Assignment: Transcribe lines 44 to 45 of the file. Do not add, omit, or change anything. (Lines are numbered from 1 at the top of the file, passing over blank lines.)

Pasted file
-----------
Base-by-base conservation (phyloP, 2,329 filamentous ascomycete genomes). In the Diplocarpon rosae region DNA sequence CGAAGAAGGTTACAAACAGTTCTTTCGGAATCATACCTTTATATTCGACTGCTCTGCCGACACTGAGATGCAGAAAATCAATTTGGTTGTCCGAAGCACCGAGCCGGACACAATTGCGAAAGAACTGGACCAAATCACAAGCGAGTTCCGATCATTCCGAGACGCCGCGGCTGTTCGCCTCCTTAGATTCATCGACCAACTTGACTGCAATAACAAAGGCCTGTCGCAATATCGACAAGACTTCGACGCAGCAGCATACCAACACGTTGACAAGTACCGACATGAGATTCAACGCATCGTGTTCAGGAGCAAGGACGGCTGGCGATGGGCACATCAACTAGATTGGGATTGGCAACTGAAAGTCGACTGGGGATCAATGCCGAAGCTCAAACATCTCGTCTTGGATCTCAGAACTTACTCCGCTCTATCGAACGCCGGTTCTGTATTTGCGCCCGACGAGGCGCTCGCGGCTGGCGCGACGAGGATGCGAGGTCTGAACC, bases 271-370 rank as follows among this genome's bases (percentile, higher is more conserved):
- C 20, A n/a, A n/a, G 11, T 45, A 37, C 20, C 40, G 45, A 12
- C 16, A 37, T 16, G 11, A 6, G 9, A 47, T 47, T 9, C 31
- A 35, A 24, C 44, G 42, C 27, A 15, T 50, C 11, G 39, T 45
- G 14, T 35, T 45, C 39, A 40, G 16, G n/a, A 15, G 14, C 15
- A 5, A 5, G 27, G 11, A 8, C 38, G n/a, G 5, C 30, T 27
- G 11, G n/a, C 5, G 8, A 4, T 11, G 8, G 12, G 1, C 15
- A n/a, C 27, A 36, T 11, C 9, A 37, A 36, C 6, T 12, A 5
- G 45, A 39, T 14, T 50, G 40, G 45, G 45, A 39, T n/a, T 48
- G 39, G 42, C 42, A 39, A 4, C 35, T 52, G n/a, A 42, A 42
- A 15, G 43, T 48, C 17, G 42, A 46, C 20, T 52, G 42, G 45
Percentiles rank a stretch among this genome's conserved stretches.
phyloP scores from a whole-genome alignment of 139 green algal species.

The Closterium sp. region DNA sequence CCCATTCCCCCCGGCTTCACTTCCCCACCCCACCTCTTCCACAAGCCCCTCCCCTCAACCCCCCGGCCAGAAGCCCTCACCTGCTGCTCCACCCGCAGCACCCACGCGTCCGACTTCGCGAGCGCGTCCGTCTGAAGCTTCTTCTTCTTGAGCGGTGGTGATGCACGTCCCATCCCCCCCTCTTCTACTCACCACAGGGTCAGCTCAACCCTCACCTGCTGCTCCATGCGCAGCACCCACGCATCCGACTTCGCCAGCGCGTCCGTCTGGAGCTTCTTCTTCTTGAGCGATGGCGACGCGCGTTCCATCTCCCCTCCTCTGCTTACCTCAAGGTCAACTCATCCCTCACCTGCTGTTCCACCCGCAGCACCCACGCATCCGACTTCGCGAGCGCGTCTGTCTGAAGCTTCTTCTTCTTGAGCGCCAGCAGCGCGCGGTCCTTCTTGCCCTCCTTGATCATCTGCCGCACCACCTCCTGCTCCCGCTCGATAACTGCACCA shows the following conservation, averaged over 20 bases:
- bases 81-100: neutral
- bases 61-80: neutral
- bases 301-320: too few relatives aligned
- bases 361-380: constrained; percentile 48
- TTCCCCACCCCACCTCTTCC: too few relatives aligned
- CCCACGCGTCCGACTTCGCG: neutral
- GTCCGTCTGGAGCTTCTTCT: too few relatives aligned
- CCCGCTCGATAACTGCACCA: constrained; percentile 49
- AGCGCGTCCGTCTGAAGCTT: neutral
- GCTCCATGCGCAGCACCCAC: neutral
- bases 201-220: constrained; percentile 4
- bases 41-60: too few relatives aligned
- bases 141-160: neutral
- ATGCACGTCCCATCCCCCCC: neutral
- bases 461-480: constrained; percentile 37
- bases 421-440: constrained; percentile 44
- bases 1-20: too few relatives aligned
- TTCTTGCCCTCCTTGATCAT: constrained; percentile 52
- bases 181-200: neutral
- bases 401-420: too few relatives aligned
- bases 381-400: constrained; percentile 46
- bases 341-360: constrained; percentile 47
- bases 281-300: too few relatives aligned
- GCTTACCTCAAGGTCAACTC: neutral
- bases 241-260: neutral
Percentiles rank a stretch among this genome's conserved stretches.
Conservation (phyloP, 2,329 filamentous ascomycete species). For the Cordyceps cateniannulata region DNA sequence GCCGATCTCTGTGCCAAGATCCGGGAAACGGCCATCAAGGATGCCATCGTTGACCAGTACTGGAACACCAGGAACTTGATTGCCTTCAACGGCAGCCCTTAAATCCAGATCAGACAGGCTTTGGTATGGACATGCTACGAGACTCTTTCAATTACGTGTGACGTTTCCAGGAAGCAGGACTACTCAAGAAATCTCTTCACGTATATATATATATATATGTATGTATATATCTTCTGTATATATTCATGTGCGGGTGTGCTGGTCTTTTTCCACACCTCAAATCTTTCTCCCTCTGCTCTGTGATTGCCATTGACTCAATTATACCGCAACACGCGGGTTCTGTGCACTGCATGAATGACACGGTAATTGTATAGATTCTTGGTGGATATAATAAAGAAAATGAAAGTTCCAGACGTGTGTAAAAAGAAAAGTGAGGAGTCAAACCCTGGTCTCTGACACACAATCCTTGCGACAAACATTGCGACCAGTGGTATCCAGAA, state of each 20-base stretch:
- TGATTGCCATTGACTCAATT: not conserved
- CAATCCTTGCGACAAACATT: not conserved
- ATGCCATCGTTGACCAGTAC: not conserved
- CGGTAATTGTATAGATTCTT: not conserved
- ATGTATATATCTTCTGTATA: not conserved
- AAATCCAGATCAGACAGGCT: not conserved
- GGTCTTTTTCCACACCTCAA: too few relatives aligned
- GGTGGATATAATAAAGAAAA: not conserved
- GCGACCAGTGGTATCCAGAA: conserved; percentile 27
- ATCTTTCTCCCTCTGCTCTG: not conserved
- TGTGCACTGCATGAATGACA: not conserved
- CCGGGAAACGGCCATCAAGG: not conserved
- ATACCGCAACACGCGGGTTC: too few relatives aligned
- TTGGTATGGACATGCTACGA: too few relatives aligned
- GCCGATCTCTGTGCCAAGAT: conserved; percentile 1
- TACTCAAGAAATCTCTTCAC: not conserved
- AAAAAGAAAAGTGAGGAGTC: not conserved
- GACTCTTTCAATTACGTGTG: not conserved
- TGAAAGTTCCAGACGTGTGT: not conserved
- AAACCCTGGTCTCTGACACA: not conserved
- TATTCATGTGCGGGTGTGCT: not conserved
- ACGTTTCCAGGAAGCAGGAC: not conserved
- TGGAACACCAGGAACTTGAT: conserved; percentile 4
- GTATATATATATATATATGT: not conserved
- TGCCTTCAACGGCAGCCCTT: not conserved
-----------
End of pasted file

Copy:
- ATGCCATCGTTGACCAGTAC: not conserved
- CGGTAATTGTATAGATTCTT: not conserved